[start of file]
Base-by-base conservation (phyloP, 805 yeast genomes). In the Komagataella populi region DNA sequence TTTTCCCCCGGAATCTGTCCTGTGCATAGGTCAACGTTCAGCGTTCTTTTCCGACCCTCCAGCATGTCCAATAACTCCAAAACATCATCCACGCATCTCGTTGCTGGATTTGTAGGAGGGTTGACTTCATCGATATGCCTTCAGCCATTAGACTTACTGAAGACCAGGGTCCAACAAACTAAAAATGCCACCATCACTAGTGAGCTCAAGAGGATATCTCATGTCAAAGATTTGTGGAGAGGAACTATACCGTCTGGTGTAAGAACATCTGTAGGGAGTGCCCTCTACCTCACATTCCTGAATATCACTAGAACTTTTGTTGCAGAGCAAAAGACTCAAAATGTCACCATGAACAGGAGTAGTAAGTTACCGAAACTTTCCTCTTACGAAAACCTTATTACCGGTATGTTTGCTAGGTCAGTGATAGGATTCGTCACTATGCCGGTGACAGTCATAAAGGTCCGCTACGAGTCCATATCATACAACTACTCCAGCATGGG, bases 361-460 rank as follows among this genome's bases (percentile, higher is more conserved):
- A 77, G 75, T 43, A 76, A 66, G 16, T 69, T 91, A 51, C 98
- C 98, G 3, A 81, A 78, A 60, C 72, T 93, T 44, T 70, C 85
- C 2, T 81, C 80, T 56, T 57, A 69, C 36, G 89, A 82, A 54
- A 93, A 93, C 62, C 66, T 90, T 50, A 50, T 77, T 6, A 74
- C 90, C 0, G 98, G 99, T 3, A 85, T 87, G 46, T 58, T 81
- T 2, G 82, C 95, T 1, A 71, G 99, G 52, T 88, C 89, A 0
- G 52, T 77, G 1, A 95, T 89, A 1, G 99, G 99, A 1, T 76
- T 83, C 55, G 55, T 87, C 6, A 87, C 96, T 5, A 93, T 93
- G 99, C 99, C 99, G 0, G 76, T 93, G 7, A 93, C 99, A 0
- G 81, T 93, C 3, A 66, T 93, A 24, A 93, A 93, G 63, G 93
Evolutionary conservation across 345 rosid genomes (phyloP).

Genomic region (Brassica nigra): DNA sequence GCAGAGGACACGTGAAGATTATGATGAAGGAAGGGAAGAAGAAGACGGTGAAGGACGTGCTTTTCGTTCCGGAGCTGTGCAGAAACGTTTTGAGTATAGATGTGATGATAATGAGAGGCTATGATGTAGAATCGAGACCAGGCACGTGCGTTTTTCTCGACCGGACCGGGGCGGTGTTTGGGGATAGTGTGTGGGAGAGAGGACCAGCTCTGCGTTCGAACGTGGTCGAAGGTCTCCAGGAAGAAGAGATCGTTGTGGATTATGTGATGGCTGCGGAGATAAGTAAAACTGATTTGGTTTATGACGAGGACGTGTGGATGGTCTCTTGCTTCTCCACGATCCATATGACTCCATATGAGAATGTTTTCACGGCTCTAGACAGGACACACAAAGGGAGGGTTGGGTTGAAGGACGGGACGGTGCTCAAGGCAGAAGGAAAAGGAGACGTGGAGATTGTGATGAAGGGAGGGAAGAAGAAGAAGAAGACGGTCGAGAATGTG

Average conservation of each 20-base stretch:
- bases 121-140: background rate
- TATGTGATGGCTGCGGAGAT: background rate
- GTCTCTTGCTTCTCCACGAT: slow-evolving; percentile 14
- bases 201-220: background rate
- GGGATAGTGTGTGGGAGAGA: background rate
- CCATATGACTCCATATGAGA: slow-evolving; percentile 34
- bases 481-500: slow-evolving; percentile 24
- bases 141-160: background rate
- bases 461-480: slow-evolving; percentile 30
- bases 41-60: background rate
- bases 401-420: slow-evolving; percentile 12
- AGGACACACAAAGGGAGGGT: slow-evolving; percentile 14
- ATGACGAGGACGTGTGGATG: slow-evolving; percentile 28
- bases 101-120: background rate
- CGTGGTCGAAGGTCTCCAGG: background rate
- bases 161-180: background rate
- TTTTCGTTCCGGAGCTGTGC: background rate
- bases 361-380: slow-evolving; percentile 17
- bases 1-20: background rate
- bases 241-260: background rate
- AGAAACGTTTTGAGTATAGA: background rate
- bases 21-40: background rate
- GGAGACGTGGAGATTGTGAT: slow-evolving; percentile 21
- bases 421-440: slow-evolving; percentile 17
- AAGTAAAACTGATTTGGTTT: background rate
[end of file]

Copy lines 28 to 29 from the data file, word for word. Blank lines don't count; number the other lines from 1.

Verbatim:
- bases 101-120: background rate
- CGTGGTCGAAGGTCTCCAGG: background rate